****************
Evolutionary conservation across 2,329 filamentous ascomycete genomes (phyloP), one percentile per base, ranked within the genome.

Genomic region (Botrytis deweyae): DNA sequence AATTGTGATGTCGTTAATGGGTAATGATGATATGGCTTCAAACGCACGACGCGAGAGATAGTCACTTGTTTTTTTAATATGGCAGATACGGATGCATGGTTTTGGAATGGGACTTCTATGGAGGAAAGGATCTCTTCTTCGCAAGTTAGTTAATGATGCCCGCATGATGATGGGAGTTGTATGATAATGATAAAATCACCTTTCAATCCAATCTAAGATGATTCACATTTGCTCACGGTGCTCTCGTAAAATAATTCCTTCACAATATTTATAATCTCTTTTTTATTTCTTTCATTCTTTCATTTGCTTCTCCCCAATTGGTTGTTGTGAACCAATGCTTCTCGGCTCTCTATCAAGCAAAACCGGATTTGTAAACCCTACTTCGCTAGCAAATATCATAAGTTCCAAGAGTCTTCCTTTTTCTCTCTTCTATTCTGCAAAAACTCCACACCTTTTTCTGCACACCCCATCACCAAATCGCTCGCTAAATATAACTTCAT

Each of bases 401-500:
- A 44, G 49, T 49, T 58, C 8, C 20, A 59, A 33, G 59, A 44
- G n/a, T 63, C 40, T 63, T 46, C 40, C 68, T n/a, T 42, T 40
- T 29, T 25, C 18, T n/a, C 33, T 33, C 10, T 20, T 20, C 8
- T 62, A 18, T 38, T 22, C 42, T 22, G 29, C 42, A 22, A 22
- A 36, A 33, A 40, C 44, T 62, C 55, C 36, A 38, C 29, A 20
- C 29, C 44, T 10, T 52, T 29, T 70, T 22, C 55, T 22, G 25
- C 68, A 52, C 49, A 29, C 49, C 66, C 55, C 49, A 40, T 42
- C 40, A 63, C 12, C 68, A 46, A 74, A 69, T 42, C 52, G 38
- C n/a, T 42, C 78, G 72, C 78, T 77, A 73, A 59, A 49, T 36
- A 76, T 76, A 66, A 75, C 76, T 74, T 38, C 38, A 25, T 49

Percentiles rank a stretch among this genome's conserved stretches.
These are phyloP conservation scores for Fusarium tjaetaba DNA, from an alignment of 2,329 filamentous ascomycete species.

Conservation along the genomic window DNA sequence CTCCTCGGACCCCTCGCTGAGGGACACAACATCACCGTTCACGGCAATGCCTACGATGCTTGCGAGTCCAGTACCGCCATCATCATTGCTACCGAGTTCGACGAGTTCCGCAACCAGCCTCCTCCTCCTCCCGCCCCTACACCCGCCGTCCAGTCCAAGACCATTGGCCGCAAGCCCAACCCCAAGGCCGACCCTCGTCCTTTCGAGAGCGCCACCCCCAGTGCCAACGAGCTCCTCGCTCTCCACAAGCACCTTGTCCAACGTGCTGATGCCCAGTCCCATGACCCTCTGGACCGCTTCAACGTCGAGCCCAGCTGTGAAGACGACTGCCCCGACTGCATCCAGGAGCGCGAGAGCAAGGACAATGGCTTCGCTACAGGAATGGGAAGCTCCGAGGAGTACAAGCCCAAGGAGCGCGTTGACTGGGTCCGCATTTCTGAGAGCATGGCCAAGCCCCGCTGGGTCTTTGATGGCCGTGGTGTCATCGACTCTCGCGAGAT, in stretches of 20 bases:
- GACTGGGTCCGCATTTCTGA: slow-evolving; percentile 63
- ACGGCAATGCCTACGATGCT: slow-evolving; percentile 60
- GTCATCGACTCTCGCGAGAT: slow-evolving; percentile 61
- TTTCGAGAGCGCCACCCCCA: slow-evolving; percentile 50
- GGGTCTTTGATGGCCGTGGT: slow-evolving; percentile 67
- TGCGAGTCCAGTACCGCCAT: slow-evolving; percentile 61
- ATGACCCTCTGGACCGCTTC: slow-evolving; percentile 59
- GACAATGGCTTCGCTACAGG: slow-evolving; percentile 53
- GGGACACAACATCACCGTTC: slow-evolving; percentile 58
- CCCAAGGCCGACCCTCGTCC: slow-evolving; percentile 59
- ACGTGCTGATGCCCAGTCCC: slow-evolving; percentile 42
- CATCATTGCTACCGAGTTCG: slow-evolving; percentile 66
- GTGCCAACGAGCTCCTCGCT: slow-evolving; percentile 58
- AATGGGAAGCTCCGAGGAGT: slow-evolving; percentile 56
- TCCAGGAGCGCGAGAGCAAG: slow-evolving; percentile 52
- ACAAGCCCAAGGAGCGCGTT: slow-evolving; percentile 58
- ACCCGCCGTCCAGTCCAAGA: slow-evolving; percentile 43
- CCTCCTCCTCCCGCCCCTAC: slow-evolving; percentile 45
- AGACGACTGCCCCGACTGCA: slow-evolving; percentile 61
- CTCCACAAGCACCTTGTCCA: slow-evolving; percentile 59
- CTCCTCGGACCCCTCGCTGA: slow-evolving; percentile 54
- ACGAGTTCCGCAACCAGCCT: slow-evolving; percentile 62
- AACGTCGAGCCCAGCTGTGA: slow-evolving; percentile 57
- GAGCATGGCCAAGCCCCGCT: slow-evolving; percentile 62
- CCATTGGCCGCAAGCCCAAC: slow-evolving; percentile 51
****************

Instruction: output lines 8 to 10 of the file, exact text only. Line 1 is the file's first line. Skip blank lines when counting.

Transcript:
- A 36, A 33, A 40, C 44, T 62, C 55, C 36, A 38, C 29, A 20
- C 29, C 44, T 10, T 52, T 29, T 70, T 22, C 55, T 22, G 25
- C 68, A 52, C 49, A 29, C 49, C 66, C 55, C 49, A 40, T 42